Three boys with learning difficulties
Be compassionate if you can – who knows what kids might be dealing with at home.
4. Don’t reward his demand for attention

Shouting at this child, singling him out, will make him the center of attention. He may love that!

  • Try Ignoring him completely when he misbehaves.
  • Don’t use his name.
  • Pretend he is not there. He’s making animal noises to get attention.
  • Don’t even look at him. Imagine he’s invisible. Most kids hate being ignored; it’s the worst punishment. Experiment with this.
  • Praise him, using his name, when he is good.
  • Make him the center of attention when he is good.
5. The teacher is the boss

Just because you understand his difficulties doesn’t mean he is the boss. Be calm, firm, and consistent. Last night, I had a naughty child at my house, and I asked her to move over onto a stool next to my chair. She didn’t move. I asked again. No reaction. So I insisted, nicely, and firmly that she move over – she moved over. If they test you, you need to show them that you ARE the boss, and it’s non-negotiable.

6. Make good behaviour a choice

If, after three firm requests, the child still disobeys, try a question like this one: “Would you like me to speak to your father when he picks you up after class, or would you like to sit nicely?”

This gives the boy a choice. He is responsible; he chooses. It’s more effective than just threatening him.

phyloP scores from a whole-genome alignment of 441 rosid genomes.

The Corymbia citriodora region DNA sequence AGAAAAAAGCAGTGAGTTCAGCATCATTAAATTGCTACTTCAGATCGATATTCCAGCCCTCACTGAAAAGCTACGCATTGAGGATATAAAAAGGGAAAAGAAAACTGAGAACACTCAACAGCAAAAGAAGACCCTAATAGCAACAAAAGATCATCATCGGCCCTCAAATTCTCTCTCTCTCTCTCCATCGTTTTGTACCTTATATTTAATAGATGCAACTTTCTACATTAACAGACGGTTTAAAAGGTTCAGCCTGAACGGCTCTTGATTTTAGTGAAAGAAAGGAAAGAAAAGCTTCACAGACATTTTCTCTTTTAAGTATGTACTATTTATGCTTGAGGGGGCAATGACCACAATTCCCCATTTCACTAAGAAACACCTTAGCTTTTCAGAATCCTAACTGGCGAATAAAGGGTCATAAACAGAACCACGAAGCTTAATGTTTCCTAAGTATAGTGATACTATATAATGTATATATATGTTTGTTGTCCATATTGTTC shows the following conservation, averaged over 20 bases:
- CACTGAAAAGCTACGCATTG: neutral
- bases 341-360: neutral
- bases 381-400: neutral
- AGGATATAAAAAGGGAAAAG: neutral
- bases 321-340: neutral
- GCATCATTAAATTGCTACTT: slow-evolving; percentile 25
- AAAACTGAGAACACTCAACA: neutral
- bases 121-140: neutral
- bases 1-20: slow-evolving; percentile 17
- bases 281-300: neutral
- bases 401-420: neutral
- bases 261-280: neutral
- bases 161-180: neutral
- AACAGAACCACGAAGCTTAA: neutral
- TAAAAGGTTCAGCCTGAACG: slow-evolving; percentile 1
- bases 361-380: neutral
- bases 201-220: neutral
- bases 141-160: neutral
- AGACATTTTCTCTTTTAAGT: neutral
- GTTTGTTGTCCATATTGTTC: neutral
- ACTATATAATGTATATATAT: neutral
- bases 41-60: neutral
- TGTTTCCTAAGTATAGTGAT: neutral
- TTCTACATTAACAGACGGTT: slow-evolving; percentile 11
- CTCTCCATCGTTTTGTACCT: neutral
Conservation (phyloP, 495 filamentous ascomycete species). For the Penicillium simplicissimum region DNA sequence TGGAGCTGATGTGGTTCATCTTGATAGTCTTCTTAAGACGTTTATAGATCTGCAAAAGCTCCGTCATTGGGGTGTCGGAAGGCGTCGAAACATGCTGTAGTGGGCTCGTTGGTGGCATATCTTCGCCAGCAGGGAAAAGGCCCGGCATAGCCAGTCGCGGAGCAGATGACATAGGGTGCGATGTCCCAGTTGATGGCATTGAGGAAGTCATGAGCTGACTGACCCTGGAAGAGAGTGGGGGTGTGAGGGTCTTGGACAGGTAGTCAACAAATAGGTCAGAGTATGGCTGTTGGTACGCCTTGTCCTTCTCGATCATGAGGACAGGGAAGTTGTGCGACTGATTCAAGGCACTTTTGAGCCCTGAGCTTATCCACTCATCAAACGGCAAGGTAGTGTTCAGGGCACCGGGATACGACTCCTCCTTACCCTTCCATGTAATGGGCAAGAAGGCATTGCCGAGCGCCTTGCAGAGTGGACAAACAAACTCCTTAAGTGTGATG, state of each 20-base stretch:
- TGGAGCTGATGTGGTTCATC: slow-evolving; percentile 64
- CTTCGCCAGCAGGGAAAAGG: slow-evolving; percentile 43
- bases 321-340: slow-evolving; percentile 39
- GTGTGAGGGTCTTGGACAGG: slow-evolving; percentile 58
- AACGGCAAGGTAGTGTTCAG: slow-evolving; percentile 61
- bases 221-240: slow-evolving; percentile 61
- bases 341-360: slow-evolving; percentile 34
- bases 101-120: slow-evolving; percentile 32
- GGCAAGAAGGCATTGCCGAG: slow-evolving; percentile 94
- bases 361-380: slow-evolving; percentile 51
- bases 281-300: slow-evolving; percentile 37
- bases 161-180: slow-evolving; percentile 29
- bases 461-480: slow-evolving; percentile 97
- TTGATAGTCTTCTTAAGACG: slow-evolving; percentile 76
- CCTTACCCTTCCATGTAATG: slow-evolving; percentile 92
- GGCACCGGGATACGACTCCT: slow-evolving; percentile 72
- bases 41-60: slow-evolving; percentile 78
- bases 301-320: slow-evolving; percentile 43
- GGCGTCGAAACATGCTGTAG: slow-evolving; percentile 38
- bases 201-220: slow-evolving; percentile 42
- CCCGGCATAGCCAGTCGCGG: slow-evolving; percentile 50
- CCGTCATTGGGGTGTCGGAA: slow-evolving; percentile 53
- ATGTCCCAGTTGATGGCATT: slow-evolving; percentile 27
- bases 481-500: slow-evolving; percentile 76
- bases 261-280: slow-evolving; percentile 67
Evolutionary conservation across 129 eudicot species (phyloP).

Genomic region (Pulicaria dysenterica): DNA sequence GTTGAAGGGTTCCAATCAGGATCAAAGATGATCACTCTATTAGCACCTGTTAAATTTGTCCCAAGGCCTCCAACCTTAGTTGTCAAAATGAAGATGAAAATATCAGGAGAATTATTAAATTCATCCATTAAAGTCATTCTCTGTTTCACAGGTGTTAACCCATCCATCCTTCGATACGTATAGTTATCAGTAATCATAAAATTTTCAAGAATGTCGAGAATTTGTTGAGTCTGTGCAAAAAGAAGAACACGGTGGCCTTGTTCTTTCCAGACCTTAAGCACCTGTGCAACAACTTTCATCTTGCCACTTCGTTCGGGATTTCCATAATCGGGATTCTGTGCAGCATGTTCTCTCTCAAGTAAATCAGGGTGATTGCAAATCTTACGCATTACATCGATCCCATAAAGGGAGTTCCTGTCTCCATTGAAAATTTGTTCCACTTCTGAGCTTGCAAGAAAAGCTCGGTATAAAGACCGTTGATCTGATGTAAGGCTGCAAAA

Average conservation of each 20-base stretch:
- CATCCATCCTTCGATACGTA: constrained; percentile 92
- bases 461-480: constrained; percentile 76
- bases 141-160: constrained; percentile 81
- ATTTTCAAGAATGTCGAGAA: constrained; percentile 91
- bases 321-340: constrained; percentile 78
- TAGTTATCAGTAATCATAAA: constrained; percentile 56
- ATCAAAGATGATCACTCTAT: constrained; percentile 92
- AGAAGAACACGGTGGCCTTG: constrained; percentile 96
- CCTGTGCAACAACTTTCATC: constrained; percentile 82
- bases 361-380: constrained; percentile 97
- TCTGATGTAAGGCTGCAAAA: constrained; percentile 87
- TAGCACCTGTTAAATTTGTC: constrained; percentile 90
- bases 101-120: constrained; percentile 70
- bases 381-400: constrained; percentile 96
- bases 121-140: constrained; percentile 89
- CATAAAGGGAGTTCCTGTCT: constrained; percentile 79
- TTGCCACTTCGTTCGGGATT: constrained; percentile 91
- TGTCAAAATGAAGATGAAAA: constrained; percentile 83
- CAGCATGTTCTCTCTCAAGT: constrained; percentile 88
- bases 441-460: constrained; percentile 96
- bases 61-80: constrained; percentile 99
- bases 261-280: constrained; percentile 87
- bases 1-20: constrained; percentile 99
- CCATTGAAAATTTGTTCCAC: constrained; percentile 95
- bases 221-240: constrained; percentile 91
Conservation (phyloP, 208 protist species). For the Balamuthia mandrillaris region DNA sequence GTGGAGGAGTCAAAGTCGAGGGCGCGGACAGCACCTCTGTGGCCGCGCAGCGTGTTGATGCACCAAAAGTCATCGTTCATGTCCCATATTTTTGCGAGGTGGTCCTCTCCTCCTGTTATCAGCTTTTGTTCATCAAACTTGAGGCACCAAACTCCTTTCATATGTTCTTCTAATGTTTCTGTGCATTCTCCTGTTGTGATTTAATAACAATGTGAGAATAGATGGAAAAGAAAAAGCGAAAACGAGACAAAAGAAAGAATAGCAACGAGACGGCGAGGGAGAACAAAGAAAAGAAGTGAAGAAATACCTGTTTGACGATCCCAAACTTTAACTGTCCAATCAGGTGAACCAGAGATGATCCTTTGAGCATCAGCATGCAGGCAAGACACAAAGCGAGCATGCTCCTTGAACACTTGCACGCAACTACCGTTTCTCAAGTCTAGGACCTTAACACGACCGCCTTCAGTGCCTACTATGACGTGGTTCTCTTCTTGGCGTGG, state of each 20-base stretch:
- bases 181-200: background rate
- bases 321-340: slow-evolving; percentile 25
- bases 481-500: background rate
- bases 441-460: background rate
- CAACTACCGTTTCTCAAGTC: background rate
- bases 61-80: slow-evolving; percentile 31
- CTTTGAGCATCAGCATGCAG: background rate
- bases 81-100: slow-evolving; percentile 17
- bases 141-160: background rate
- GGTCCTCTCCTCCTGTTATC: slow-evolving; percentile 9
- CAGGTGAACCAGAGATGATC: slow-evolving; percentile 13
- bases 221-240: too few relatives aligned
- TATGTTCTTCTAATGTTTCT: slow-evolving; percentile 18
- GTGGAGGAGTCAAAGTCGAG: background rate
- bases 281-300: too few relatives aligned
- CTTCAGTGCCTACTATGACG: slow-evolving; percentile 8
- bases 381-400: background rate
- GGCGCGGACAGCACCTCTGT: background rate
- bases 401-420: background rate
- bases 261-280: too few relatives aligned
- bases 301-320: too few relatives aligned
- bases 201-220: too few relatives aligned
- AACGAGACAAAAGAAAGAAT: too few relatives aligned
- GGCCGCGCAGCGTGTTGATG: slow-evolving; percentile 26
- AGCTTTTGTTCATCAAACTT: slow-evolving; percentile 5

Then, if he doesn’t behave well, you HAVE to follow through and speak to the dad. Empty threats undermine your authority.

7. Does he need to burn off energy?

Since this boy loves making animal sounds, why not use that to help you teach. Use the skit Zoo Talk (from my book of 30 plays and skits for children) and get him to do the sound effects.

If he’s jumping off the walls, do a vocabulary quiz or question and answer session with the group. For every correct answer, the boy does a star jump. For every incorrect answer, he does three press-ups.

8. What if there is no change?

Tolerance: If, after you have asked him nicely and firmly to behave, he is still a total pest, send him over to play in a corner. Just set him aside so that you can at least teach the others. Perhaps he can do a puzzle or play with some toys, well away from the others. I don’t think he will like being cast aside, and he may well want to be re-integrated into the group. You can say yes, as long as you behave nicely.